Explaining The Sandy Hook Elementary Tragedy To Your Young Child: Let Them Lead YouChristine Coppa
I watched the horror unfold on the Internet while at the magazine. A blog on CNN.com kept me updated. I was working on two accessory stories. My eyes moved from the computer screen to my five-year-old child—3 pics taped on my monitor. He was in Kindergarten. It was pizza day.
Uncle Carlo works in law enforcement, specifically in a federal unit that deals in firearms, and lived in Connecticut for several years. His friends were on the scene.
Left desk several times.
Anxiety. Didn’t eat lunch.
Learned children of friends and family were on lockdown in Connecticut, but not specifically Sandy Hook Elementary.
A text from Uncle Carlo. “Tell dad to get JD early. Just listen to me.”
I called my dad immediately. “Carlo said to get JD.”
My dad got JD and brought him to my condo where my mom and Max the dog were waiting. No one told him why he left school early.
It was nearing 3PM at the magazine. The accessory stories I was working on were now approved. The credits were filed with my editor. I left, swiping one of JD’s Christmas gifts that I was stowing under my desk.
I drove home listening to Coldplay’s Fix You on repeat. When you lose something … you cannot replace.
When I opened the door to my condo, JD (and Max) came running to me, “Mommy! What are you doing here? The light is still outside!” He’s used to me picking him up at school around 6 pm or coming home late from work.
I dropped my purse and the gift on the floor and swept him up in my arms, pressing his little warm body against mine. I smelled his shampoo-y hair from the night before. “I love you, baby,” I said. Max was pawing on me. My mom had tears in her eyes. JD’s big owl eyes caught sight of the unwrapped gift. “You got me the coolest toy!” He said picking it up. “It’s all the Star Wars guys!” he said, running into the den.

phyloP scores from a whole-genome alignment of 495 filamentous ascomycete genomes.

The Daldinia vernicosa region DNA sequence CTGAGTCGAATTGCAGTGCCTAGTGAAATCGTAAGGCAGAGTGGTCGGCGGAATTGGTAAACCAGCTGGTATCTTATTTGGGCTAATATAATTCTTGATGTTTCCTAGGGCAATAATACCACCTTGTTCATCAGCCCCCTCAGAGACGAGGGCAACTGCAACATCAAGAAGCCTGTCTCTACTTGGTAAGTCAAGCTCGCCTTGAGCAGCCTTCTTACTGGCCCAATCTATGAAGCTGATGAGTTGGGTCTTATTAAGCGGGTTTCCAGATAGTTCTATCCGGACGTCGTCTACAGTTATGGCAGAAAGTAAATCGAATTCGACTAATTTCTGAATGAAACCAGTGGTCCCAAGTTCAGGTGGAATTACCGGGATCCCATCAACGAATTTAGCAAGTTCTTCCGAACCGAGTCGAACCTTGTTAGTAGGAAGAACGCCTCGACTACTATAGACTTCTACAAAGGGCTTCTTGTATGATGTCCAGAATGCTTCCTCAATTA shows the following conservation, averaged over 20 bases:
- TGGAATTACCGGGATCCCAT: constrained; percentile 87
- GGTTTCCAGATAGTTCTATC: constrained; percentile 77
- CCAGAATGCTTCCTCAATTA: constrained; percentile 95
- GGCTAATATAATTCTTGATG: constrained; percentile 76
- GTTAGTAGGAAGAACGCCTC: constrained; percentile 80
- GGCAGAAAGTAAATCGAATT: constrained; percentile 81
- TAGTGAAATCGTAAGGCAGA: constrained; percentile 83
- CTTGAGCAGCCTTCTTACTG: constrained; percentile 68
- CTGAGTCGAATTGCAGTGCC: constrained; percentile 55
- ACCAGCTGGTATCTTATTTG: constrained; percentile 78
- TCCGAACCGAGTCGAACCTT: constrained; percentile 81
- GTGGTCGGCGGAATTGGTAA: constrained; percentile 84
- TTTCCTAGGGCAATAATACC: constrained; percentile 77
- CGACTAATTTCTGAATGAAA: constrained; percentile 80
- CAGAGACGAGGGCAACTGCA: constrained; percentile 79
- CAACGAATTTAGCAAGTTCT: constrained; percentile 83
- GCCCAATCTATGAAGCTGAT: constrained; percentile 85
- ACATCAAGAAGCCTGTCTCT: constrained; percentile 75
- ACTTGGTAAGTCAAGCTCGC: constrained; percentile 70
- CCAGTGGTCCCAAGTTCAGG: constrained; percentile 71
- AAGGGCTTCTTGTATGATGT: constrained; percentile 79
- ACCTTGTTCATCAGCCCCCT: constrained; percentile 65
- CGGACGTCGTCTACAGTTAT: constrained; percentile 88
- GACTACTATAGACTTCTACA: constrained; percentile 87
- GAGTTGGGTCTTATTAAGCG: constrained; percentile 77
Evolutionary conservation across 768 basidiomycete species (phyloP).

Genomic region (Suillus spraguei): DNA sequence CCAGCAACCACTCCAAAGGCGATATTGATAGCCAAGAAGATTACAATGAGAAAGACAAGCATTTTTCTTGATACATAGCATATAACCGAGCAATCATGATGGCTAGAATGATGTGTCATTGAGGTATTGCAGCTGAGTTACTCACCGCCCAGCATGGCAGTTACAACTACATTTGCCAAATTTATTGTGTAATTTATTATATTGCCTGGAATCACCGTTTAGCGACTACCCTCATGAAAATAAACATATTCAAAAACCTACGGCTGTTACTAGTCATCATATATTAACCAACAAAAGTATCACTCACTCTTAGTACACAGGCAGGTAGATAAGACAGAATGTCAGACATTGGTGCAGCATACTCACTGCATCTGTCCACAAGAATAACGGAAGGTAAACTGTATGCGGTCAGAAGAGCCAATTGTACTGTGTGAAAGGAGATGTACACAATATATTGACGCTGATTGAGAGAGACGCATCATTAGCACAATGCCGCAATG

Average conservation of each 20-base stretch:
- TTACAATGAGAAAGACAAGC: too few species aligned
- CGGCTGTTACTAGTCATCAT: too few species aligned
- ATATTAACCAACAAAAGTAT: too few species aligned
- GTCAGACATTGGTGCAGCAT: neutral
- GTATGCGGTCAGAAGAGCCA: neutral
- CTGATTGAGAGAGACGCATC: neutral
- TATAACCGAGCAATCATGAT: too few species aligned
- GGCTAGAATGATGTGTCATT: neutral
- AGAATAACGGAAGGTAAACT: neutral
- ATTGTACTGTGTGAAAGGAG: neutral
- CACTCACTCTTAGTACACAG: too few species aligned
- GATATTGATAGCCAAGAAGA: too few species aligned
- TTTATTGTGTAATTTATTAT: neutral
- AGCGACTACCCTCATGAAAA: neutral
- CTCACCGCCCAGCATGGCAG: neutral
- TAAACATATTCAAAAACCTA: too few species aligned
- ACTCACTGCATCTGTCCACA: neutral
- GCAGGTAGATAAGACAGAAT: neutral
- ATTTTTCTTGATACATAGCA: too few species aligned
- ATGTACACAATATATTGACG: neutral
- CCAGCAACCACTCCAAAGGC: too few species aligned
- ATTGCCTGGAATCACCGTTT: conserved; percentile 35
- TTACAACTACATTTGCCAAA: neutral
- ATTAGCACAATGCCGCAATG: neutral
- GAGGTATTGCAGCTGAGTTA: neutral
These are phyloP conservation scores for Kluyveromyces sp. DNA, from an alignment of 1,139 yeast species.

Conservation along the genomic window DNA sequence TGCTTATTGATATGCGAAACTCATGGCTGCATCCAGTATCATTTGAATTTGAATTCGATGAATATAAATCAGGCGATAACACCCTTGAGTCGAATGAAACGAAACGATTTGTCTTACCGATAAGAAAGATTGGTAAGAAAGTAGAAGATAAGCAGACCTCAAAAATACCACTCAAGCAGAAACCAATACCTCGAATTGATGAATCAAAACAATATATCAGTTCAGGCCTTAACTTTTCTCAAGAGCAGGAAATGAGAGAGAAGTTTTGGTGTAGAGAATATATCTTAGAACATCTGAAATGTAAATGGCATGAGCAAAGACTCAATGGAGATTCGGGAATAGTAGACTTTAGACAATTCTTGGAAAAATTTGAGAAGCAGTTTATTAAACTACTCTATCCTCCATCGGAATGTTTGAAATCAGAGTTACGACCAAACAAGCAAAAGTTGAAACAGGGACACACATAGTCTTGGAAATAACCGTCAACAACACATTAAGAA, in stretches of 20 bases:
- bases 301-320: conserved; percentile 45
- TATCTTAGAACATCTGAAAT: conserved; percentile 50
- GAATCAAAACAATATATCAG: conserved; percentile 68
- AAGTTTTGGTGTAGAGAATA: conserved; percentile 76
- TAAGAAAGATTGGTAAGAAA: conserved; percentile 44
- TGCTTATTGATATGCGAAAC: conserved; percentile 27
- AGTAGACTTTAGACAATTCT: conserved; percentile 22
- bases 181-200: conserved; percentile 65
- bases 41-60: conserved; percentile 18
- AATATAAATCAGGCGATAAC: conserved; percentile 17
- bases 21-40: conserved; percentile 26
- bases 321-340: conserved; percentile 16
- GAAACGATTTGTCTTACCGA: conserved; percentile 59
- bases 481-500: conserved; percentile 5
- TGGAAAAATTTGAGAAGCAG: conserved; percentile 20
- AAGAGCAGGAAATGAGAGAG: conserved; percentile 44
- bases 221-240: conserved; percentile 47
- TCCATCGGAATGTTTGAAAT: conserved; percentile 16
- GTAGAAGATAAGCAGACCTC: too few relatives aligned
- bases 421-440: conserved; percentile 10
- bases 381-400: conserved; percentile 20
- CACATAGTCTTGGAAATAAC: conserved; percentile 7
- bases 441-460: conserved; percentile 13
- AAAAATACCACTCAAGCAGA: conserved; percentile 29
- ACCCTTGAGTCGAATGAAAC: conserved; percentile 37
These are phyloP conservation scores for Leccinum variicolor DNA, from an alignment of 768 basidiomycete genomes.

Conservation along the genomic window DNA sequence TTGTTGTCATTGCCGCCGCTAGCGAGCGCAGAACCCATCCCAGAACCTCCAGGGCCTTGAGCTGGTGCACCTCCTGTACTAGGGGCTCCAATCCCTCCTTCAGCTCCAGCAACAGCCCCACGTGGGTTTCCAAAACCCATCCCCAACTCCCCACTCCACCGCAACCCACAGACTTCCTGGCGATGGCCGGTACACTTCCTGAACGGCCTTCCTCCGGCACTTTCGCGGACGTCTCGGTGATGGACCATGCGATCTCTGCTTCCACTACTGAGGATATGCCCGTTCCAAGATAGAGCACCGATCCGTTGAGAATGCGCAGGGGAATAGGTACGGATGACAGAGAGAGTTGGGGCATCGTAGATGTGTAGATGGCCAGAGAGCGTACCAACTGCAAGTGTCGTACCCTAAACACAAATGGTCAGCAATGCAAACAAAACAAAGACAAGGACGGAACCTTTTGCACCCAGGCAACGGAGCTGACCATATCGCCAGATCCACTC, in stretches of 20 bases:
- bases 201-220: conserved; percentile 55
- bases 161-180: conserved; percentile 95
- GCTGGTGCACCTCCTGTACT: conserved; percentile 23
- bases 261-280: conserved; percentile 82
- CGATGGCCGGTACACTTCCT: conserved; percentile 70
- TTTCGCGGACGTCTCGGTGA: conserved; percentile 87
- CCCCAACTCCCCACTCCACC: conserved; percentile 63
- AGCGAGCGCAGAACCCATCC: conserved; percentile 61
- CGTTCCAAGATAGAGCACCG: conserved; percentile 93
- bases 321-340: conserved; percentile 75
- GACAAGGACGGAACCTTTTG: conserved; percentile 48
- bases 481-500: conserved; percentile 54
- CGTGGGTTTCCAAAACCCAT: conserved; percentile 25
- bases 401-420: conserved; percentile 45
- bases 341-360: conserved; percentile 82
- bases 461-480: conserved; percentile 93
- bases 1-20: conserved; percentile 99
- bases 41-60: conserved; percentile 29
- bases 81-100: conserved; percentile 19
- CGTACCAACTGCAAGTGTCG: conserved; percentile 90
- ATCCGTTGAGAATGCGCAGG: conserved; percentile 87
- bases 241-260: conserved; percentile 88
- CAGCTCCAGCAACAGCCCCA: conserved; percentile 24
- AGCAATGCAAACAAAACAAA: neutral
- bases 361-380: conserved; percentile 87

I opened the box for him and watched him play, strategically setting the little action figures up and opening the spinner pods. “Vrrrroooom,” he said as he pushed the ship across the table. “This is so cool!”
I tucked him in tight that night and pulled the little, blue accordion elephant that hangs on his closet door. His godmother brought it to the hospital the day he was born. Soft twinkle music filled his room. Max laid his head on JD’s legs. I stood in the doorway and watched him. Still. Breathing. Beating little heart.
I went to a friend’s place. We had some wine. “The world was an ugly place today,” I said. “For the victims,” he said. We clanged our glasses together.
The weekend pressed on. We had lunch with Santa on Saturday. JD beamed. My girlfriends took me out for my birthday. We danced. Both events were fun, but shadowed with sadness. It felt wrong to be … eating lunch with Santa and drinking champagne with my girlfriends. I know this strangeness. I know how it feels when bad things happen in the blink of an eye, yet people still string lights on their homes and order lattes; read the newspaper. Nothing has changed. Everything has changed. This time, I was on the other end of it. Keeping it together for my son.
On Sunday, it rained. It was raw and cold out. Angels were weeping and I wept with them. I camped out on the couch with JD all day. He saw me going through my iPhone. I was on the memorial Facebook page for the victims. He caught view of a bright photo and stopped me.
I didn’t tell JD about the shooting. He’s 5. Last night President Obama said, “Every parent knows there is nothing we won’t do to shield our child from harm. Our most important job is to give them what they need to face the world w/out fear.” I’m letting him face the world without fear. For now.
So, when he asked me about this picture he saw on Facebook I told him the truth.
“Mommy, that’s Brandy,” he said. (I grew up with a golden retriever and there’s a photo of her in our condo. JD knows she’s in heaven.)
“Yes,” I said. And frankly, the photo moved me too. Why is their a golden retriever in this photo? It comforted me, nonetheless.
“Is that heaven, Mommy?” he asked.
“It is baby,” I said. “And that’s Jesus, who we read about and hear about in church.”
“Those kids look so happy to be with Brandy, Mommy” he said in his innocent, squeaky voice, not connecting heaven with death — but life after death.
God bless the victims in the Sandy Hook Elementary tragedy. I weep with you all.
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